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Google is set to open a new front in its competition with Microsoft’s traditional desktop software on Thursday with the launch of a test version of an online calendar.

The widely-anticipated service extends Google’s reach further into the sort of personal-productivity software that has made Outlook one of the most popular elements in Microsoft’s Office suite desktop software, one of its biggest profit-earners.

It also continues the internet company’s steady transformation from a standalone search engine into a full-service internet portal, rivaling Yahoo.

Carl Sjogreen, product manager for Google Calendar, said the new Google Calendar service fitted the company’s mission to “organise the world’s information and make it universally accessible and useful”, since it would make it easier for users to organise and access their personal diary information from any computer.

Google’s venture into online applications such as e-mail and personal calendars has already sent a shock through existing online applications companies, prompting a wave of innovation after a period of stagnation in the early part of the decade.

Andy Spillane, head of Yahoo Mail, said that the launch of Gmail, along with the emergence of a range of new lightweight “Web 2.0” technologies, had led other companies to accelerate their own new developments. Yahoo itself is testing a new web mail service based on technology it acquired when it bought Oddpost in 2004.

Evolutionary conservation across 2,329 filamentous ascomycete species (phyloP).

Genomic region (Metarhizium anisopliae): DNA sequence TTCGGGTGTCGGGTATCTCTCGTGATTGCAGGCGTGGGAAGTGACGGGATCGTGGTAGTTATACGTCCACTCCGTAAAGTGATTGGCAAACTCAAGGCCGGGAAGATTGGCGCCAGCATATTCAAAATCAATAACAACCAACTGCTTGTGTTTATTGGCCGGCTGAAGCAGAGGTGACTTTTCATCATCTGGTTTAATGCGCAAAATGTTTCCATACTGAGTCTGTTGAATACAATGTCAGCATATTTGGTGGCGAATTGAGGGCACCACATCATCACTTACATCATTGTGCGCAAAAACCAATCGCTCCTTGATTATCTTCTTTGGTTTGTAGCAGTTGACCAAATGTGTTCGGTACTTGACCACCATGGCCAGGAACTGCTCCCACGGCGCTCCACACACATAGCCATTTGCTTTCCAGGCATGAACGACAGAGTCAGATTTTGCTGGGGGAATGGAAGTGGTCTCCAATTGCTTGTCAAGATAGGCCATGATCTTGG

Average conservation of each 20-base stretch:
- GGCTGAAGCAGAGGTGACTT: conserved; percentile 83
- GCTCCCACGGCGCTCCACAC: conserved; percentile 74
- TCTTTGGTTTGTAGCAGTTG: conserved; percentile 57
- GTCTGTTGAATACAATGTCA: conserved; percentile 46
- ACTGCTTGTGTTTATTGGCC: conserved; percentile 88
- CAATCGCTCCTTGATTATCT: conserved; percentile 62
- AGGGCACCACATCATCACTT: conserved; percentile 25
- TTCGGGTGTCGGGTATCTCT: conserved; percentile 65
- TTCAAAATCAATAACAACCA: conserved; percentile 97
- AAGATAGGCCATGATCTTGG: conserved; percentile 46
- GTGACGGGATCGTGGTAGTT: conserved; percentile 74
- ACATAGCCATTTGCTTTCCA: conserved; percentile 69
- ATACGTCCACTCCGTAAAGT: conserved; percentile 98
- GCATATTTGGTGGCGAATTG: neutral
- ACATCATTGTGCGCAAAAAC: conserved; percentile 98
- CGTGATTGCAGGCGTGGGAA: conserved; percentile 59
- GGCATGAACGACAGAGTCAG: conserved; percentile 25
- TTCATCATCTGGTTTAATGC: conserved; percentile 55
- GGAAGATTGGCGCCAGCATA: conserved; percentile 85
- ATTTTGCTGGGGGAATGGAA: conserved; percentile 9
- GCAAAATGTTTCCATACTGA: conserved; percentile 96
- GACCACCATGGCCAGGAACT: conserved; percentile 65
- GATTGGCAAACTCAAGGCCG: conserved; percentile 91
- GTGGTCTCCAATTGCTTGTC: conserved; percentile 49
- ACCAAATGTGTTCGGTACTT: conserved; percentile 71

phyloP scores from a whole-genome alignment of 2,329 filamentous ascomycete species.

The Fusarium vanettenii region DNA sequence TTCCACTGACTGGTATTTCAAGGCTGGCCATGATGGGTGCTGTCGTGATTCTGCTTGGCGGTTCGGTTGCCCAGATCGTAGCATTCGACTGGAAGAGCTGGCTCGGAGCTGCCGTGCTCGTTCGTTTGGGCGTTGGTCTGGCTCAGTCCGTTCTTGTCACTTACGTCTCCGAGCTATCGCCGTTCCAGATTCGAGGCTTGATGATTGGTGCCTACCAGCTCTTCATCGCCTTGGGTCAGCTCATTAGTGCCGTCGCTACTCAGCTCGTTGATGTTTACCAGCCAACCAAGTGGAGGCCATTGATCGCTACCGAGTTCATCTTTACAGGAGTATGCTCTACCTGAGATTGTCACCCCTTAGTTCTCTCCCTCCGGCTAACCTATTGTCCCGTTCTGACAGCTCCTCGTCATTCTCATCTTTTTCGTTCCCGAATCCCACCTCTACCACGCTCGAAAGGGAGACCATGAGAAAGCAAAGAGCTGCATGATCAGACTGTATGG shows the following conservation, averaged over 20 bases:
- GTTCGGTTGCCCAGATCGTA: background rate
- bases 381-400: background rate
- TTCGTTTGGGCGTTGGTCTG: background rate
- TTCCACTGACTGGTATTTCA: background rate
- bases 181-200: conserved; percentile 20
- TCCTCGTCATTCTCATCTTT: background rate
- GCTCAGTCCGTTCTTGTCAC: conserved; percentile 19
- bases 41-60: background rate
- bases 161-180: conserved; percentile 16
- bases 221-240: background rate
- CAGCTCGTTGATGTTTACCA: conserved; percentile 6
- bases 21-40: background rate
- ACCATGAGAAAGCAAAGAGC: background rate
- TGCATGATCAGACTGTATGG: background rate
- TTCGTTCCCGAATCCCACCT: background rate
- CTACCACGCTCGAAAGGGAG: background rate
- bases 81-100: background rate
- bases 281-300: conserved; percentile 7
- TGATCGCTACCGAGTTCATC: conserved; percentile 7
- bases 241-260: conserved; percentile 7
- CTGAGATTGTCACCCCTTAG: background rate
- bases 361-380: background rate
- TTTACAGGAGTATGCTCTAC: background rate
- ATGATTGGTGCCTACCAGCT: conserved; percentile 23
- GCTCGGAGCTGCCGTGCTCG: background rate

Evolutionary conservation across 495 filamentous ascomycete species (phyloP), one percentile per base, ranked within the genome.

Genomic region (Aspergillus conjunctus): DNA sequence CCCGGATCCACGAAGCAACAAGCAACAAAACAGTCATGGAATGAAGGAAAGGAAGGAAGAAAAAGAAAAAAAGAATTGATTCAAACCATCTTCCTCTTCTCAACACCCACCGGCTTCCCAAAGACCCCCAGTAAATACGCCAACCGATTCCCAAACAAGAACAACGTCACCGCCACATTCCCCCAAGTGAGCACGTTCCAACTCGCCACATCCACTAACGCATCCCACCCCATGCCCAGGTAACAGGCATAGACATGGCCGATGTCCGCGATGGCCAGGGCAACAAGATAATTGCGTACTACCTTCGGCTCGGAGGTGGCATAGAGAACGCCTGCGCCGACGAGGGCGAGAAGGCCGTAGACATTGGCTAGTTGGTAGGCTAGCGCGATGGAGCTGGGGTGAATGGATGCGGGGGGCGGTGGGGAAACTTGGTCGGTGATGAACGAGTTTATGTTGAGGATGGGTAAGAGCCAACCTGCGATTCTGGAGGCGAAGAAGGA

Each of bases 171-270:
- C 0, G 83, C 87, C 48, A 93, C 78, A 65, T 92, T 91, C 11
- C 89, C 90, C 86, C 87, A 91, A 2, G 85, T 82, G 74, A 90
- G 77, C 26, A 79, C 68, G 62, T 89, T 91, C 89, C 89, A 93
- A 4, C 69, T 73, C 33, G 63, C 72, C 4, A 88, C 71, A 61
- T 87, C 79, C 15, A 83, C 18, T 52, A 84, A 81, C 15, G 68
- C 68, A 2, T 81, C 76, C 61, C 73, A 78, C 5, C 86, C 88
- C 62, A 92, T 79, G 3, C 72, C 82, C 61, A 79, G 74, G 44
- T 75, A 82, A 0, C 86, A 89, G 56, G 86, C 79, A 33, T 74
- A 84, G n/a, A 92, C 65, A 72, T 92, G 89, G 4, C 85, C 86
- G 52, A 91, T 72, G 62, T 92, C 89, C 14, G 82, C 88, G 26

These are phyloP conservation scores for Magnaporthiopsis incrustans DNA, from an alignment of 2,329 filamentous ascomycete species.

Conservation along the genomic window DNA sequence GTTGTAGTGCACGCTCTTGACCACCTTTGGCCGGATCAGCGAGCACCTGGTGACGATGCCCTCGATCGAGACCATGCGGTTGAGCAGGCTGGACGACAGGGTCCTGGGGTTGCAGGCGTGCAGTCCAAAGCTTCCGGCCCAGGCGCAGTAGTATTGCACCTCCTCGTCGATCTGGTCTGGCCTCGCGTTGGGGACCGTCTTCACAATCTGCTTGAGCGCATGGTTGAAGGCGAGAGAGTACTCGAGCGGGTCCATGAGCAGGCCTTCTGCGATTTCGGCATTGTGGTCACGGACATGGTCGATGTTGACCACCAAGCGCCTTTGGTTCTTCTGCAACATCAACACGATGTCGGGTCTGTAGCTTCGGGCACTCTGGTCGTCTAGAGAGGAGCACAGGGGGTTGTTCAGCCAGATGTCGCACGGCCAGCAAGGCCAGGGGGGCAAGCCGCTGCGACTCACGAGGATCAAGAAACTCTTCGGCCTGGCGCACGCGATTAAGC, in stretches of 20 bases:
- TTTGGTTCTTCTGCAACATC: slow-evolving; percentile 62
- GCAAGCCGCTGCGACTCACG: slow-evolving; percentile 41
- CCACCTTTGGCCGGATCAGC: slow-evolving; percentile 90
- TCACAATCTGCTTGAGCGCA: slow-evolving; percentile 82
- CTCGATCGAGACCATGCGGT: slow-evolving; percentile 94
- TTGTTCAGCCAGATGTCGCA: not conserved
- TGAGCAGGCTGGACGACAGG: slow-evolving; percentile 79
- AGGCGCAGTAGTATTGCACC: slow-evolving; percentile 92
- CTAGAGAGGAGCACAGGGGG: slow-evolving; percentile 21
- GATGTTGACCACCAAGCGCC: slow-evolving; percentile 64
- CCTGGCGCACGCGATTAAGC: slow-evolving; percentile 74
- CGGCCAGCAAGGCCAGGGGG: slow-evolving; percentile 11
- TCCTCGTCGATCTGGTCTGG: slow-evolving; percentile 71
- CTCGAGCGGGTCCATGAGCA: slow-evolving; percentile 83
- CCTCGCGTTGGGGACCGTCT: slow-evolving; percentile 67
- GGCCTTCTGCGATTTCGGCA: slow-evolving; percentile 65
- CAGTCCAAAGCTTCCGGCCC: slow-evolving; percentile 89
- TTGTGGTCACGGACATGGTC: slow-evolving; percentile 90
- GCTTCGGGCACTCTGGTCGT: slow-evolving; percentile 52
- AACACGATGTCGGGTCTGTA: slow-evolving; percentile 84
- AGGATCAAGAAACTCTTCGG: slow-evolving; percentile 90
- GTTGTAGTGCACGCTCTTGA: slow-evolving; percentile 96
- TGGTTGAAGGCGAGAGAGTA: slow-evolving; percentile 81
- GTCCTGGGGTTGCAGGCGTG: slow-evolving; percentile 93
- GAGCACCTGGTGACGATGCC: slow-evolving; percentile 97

Google said it had tied its calendar service closely to Gmail to make it easier to create calendar entries while communicating by e-mail, and to communicate with other people about events in one’s diary.

Reflecting the company’s roots in search, Google Calendar also includes a search function so users can find other calendars published online – such as one produced by their local sports team, for instance – and integrate these with their personal data.

The company is developing software to make it possible for users to “synch” their Google Calendar with data in their Outlook software, said Mr Sjogreen.

Google said it planned to extend the calendar service, available as a test initially only in the US, to other countries, eventually reaching the 40 countries where it offers Gmail.

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